"He grants wisdom to whom He pleases, and whoever is granted wisdom has indeed been granted abundant good; and none would be reminded except those endowed with understanding."

Like the Sefer Yetzirah, the Quran heavily promotes wisdom and understanding. And among other points of interest, Islamic scholars claim that the Quran alludes to the existence of life on other planets:


"And among His signs is the creation of heavens and the earth, and the living creatures that He has scattered through them."

The Quran refers to Elijah most notably in the verse "Peace be on Elias and his people" (Elias is the Greek form of Elijah), which seems rather ironic in view of the contemporary Islamic-Judaic conflict. A special curiosity is whether "the shining Book" (found elsewhere in the Quran) could be alluding to the Revelations of Elijah given that there are hints in the medieval literature that this book emitted light.

The Elijah Hologram

A detailed description of Elijah and his Chariot (disguised in an extraneous context) may have survived in a book called the New Atlantis (our analysis reveals it to be an English translation (1627) of an earlier Latin work subsequently printed under the titles Novus Atlas and Nova Atlantis). The text refers to Eliam Messiae and amply describes a cabalist known as Isaac Luria, so there is reason to believe that Luria himself was the source of the following description:

"He was a man of middle stature and age, comely of person, and had an aspect as if he pitied men. He was clothed in a robe of fine black cloth, with wide sleeves and a cape. His under garment was of excellent white linen down to the foot, girt with a girdle of the same; and a sindon or tippet of the same about his neck. He had gloves, that were curious, and set with stone; and shoes of peach-coloured velvet. His neck was bare to the shoulders. His hat was like a helmet, or Spanish montera; and his locks curled below it decently: they were of colour brown. His beard was cut round, and of the same colour with his hair, somewhat lighter. He was carried in a rich chariot without wheels, litter-wise; with two horses at either end, richly trapped in blue velvet embroidered; and two footmen on each side in the like attire. The chariot was all of cedar, gilt, and adorned with crystal; save that the fore-end had panels of sapphires, set in borders of gold; and the hinder-end the like of emeralds of the Peru colour. There was also a sun of gold, radiant, upon the top, in the midst; and on the top before, a small cherub of gold, with wings displayed..."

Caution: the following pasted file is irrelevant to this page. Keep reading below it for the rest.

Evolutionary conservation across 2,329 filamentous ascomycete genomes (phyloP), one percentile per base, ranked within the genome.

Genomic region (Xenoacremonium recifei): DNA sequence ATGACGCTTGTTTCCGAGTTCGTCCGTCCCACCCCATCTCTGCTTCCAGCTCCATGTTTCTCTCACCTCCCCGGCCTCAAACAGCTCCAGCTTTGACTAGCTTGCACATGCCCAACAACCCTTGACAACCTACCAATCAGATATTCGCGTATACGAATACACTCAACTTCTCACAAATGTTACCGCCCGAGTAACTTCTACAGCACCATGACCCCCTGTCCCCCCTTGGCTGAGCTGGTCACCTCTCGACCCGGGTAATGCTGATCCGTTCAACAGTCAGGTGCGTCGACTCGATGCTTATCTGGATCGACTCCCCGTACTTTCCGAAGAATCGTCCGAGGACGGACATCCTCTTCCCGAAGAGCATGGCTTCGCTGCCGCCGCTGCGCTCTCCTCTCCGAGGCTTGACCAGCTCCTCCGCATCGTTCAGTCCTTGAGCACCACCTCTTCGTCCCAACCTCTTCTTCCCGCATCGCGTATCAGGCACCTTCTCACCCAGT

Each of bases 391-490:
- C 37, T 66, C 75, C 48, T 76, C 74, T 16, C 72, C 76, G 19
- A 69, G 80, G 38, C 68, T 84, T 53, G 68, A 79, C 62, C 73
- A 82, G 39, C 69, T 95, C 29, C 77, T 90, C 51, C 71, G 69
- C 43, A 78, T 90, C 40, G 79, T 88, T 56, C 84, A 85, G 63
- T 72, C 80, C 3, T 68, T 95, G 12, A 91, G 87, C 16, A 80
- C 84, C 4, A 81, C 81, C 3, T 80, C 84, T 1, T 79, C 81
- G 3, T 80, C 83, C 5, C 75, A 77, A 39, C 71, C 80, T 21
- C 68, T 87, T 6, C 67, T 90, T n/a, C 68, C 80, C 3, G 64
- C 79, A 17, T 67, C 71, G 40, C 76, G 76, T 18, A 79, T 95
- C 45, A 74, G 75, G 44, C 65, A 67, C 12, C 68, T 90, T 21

Perhaps this cherub became Metatron, the heavenly scribe, here guiding Elijah on his descents to deliver the revelations that Metatron engraved into fragments of the primordial light on behalf of the Lord.

Take special note of the radiant sun up on top and in the midst. In the ancient Andes, the flying bird (the alien astronaut) was called Inti, a word meaning sun, and symbolically represented by a radiant sun. This radiant sun later appeared on Andean flags and can still be seen on the flag of Argentina. For the Old World, Wikepedia writes "Starting in the fifth century, Elias is often connected with Helios, the Sun." But according to our investigations, this association should have started during the lifetime of Muhammad.

According to Morten St. George, in the early 12th century the Revelations of Elijah fell into possession of French Cathars, a Christian sect, where they became known as the Prophecies of Merlin, and from there some of the revelations were translated and incorporated into the Prophecies of Nostradamus in the 16th century. For more information, see Shakespeare: The Nostradamus Connection and follow-up pages Merlin – 1 and Merlin – 2.

St. George has provided a detailed summary of his research into a connection between the Revelations of Elijah (as extracted from Nostradamus) and the writings of the medieval Cabala on his French-language website, available here. Given that the layout of the Revelations inside Nostradamus has cabalistic structure, St. George suspects that the cabalist Isaac Luria may not have died in 1572 as commonly believed.

Unlike the case of the Cabala, where some of the conclusions derive from interpretation of abstruse writings, everything that was said in this article about Muhammad, the Quran and the archangel Gabriel comes from online Islamic sources.